COMMENTARY : He’s the Only Spark Left in Angels’ Battery


Now that the Angels have rediscovered what it takes to win a baseball game--scoring first is always a plus; shutting out the other guy isn’t a bad idea, either--Marcel Lachemann has some tough decisions to make.

For instance, he must resist temptation, remember Gene Mauch and do his damnedest not to set up his starting rotation this way for the last week of the season:

Jim Abbott on Tuesday.

Jim Abbott on Wednesday.

Jim Abbott on Thursday.

Jim Abbott all the way through next Sunday.

It might be the only way the Angels can make the playoffs now, but four out of five team doctors would probably recommend against it.


Baseball people have been saying it for years: There’s only one Jim Abbott.

Doesn’t Lachemann know it, and doesn’t he wish the Angels had a genetic engineer in the system to do something about it.

Nine games after the Angels’ most recent victory, Abbott started against the Texas Rangers on Sunday and closed them down, yielding three singles and weathering all nine innings for the rare Angel complete game and the rarer Angel 5-0 triumph.

This came 20 days after Abbott stopped the Angels’ previous nine-game losing streak.

And two days after Mark Langston blanched at the sight of Benji Gil digging in during the bottom of the seventh, turning a 3-3 tie into an 8-3 Ranger blowout.

And one day after Chuck Finley failed to retire a single Texas batter until two of them had homered and five of them had scored.

This is why the Angels made the trade with the White Sox, in case anyone still had questions.

Where would the Angels be today without Abbott? Eliminated, probably. Closing in on an 11th consecutive defeat, very likely. The longest losing streak in franchise history is 13 games. With Shawn Boskie starting Tuesday in Seattle, Langston on Wednesday and Finley on Thursday, a momentous occasion might well have been at hand.


Instead, the Angels trail Seattle by two games with their next two games in Seattle. It’s not the scenario they envisioned three weeks ago, or one week ago, but it is a fighting chance, which, considering how the Angels have played for the last month, is more than they deserve.

“That was a big, big game,” said Lachemann, who has just about run dry of motivational machinations. Finally, the book on his desktop, “Game Time: Motivational Messages For Teams And Life!” could stay closed. At last, he had found a better way than to photocopy life philosophy by Vince Lombardi (Sample verse: “Winning is a habit. Unfortunately, so is losing.”) and place the text in the locker stall of every Angel player before Sunday’s game.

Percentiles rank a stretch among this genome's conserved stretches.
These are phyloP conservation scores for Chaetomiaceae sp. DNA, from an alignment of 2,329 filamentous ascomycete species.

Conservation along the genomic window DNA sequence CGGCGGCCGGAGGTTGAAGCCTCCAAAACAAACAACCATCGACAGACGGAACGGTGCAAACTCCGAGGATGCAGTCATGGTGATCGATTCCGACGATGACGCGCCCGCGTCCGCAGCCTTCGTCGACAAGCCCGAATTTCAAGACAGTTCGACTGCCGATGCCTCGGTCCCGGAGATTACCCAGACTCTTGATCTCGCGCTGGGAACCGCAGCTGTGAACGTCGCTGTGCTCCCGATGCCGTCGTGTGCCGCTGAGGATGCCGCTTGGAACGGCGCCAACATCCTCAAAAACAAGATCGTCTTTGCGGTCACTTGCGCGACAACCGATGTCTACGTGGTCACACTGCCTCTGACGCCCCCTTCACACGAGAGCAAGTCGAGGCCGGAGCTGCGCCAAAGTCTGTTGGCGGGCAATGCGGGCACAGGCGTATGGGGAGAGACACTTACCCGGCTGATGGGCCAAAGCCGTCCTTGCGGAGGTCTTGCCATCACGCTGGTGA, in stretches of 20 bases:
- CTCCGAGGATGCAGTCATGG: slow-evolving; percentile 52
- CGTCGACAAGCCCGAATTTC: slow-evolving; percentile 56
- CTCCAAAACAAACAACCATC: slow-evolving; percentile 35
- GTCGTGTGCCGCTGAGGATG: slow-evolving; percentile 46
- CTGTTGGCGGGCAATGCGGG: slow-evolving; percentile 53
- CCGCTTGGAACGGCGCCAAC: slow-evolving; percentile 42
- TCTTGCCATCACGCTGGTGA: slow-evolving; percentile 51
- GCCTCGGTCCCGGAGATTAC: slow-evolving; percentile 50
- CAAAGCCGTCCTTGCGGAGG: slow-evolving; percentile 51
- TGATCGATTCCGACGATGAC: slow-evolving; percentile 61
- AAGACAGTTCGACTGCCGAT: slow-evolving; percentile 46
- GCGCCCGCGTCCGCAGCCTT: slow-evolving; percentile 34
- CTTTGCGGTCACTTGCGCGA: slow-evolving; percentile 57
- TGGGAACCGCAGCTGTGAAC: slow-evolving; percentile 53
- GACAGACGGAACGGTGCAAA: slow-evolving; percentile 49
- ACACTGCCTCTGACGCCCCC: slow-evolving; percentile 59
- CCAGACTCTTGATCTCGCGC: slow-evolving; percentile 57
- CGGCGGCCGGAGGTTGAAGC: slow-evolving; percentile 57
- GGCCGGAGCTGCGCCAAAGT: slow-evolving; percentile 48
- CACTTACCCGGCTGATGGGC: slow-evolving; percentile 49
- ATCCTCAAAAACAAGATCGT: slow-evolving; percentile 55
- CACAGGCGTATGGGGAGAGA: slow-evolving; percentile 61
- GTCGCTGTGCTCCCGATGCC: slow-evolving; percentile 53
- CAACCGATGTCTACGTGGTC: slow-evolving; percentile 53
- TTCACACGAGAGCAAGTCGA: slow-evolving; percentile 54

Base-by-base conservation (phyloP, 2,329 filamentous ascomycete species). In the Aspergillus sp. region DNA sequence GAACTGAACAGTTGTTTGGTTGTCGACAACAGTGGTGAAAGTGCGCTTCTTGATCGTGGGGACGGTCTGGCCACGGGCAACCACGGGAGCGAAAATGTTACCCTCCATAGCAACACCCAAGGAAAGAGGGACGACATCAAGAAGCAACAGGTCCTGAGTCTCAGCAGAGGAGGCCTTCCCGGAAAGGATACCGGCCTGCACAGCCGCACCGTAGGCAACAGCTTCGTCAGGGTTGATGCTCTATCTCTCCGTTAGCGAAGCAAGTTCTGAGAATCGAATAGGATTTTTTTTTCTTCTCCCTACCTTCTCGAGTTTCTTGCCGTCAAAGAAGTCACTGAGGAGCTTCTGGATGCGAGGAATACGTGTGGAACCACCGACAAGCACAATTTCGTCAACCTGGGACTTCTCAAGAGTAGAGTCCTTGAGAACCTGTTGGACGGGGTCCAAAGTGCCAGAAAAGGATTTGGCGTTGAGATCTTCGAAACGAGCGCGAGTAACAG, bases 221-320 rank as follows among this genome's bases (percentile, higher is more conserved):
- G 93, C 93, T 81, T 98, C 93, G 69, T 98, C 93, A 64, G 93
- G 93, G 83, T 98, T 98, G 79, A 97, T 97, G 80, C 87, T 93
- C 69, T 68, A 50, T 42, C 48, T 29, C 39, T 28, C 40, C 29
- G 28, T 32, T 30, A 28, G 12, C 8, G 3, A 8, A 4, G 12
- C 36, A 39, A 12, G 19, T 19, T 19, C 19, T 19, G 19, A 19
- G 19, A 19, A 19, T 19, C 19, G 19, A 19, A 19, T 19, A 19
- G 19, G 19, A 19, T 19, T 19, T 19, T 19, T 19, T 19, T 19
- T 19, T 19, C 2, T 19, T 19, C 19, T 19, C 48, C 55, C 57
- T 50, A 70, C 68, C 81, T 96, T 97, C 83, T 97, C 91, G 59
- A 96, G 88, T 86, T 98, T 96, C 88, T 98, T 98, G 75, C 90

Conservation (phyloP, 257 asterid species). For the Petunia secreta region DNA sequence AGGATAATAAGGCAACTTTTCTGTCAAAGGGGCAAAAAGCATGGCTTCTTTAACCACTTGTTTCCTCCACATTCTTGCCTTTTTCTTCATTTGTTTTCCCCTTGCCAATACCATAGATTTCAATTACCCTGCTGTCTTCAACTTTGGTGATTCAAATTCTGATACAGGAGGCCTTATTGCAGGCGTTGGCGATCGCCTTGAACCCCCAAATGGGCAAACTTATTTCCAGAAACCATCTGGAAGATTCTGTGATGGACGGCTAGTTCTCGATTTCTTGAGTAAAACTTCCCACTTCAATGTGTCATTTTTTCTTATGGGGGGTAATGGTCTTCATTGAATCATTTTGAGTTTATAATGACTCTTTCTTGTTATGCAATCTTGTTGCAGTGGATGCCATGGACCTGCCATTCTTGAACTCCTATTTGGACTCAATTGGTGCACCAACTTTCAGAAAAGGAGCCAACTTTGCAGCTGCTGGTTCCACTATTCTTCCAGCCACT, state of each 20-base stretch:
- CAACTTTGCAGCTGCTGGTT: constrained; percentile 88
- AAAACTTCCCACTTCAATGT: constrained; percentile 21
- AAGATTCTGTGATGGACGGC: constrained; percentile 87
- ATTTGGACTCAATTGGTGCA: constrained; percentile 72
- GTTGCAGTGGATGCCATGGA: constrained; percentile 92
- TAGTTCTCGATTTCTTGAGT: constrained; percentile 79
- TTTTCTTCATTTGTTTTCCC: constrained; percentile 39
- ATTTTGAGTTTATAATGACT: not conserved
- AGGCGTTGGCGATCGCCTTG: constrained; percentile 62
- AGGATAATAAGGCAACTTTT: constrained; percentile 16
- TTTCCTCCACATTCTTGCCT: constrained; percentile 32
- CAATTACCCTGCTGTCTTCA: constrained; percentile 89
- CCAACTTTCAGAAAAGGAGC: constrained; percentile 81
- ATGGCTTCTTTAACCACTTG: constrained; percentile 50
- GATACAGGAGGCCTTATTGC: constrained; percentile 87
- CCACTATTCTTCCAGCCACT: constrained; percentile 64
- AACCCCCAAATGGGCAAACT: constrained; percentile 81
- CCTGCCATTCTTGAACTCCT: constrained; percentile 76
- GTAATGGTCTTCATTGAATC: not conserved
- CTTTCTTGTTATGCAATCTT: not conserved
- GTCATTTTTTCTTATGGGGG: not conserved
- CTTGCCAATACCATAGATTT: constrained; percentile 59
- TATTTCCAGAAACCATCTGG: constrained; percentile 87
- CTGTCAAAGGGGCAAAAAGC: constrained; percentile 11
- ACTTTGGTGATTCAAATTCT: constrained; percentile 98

“Jimmy has put together two outstanding outings on this trip,” Lachemann said, alluding to Abbott’s Tuesday night start in Oakland, in which he struck out 10, allowed one run and received no decision. “He really has. He’s done it right at crunch time.”

On this team, during this September, Abbott stands alone on this count. Which, to be frank, doesn’t sit especially well with the pitcher.

“People throw around the word ‘stopper’--’You’re the stopper,’ ” Abbott said with a frown. “No one person is the stopper. That’s what we as a team have to get away from--’I made the pitch, I hit the home run.’ This is not an ‘I’ game, it’s a ‘we’ game.”

Yet, if Abbott had polled the rest of the Angel clubhouse Sunday, he’d have run into some heady opposition on that view.


“Abbott, he’s an ace, man,” third baseman Tony Phillips said. “He’s got us in a good position now--two games back with two games up there [in Seattle]. That’s a big lift.”

Designated hitter Chili Davis: “He just grinds and grinds and grinds out there. That’s what we’ve all got to do from here on out. We’ve got to go out there and perform with that kind of competitive spirit on Tuesday and Wednesday. And Thursday, Friday, Saturday, Sunday. And Monday, Tuesday, Wednesday, Thursday, Friday after that.”

That, of course, is assuming a lot.

That is assuming the Angels not only catch the Mariners but pass them and flim-flam their way back into the playoffs.

The Angels have a long way to go, but Abbott maintains that the mountain is there for the climbing.

“It’s still in front of us,” he said. “Just steer ahead. . . . The reality is we’re two games back and we now have a chance to go in and play the team that’s ahead of us. We can’t look back at what’s slipped away and we can’t look into the future. Do that and it can become too much to bear.”